If you see a snake, you are not going to go near it. But we seldom look for or see our deceptions. We do not look at what we fear. So society, with its own motives, is interested in “improving” man. But how can you improve that which is perfect?

TAYLOR: On one level, I understand that I’m perfect. But most of the time I don’t feel that.

TARA SINGH: You have to have discrimination to see deception. Discrimination is the hardest thing of all and the most real. It requires discrimination to see what is Earth-born, and thus is of thought, and what is born of silence, and thus one’s own discovery. Discrimination is a clarity that is free of all education. Its action frees one from all that is external and introduces you to your own Self, to your own glory, and to your own holiness. It is not something you learn. It is something you discover.

TAYLOR: What is the difference then between learning and discovery?

TARA SINGH: When you learn, you learn externally from another, and therefore become dependent. Discovery is born out of one’s own vitality, and therefore is independent. In discovery, an action of newness takes place within oneself. In learning, there is a conditioning. Learning is a brain process, and the brain does not know totality. The brain, because it is incomplete, looks for someone who says, “I’ll give it to you!”

So integrity would see this deception. Isn’t that beautiful? Only integrity doesn’t organize a movement or make something a cause. Integrity just sees. And by seeing, it is free. Then whatever it would do is born out of freedom, out of something other than thought.

TAYLOR: I almost feel the truth in what you are saying. Yet I also feel a loneliness. If I accepted everything you say, wouldn’t I feel very alone? Who would I turn to? Who would have the same frame of reference? Who would support me?

TARA SINGH: I know what you feel and I am glad that you are so honest about it. I think it is this fear and this aloneness that enslaves us. At some level everyone feels helpless. Man is the worshipper of his helplessness. I think integrity would question helplessness. I think it would see the propaganda that has gone into me from childhood and would not accept it. I don’t mean to say integrity would deny it, but at least it would be willing to explore, “Is helplessness real?”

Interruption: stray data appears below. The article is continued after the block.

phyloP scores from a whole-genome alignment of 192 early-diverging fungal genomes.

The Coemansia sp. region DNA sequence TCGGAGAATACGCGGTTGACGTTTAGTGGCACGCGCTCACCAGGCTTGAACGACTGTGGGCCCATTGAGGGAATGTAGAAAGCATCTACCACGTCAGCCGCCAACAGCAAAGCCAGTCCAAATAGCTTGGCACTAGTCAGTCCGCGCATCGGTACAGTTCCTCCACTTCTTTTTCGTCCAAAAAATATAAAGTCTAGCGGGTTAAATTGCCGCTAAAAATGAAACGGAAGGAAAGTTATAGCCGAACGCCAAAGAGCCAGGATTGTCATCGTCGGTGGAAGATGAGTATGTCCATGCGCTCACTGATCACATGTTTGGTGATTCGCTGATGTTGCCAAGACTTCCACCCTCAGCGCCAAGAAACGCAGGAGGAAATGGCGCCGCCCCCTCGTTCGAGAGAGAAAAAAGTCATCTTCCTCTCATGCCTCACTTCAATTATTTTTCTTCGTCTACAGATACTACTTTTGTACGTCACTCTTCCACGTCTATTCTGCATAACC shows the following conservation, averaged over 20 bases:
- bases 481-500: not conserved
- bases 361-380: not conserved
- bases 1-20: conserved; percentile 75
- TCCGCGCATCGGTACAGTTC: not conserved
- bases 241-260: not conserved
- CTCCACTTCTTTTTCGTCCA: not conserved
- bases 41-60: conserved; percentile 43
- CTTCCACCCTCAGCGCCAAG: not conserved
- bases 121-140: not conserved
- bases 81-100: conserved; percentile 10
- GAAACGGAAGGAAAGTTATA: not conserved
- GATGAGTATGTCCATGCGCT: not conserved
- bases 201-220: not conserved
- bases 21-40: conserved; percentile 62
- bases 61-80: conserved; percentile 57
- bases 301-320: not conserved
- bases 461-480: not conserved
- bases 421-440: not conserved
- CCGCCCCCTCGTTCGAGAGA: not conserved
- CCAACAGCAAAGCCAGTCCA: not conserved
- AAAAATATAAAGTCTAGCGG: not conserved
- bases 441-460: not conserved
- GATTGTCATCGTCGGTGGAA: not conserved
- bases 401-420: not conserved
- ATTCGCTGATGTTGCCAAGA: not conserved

One would then see that neither schools, nor churches, nor anyone can tell me. Don’t you see that it is because we think we can’t do it without their help that we think we are abandoned?

In talking about integrity, I am talking about the man who has become a human being, who no longer belongs to any belief. He relies on his own resources and is not dependent. Already he has the strength, doesn’t he?

TAYLOR: But how does he deal with the world that he left?

TARA SINGH: The world he left has a kind of false importance. And that’s what threatens him. It is fear that asks, “If I leave the world, where am I?” Then one must discover that one is always afraid of consequences. Are we beginning to see what self-honesty is?

So you and I can see that most men can’t afford self-honesty or integrity. Where is the person who has integrity or self-honesty, with no fear of consequences? Has America produced one who has no fear of consequences? You would have to go back to Emerson and Thoreau. That’s how few there are.

Of all the presidents, Lincoln stands out. During the years of the Civil War he never smiled or laughed, because he saw the agony and brutality of man killing man. As President, he felt the responsibility to do something, yet could not find the solution in those he consulted. But day and night this one person was determined to find the answer. It was his first passion. That is dedication; that is humanism; that is having integrity.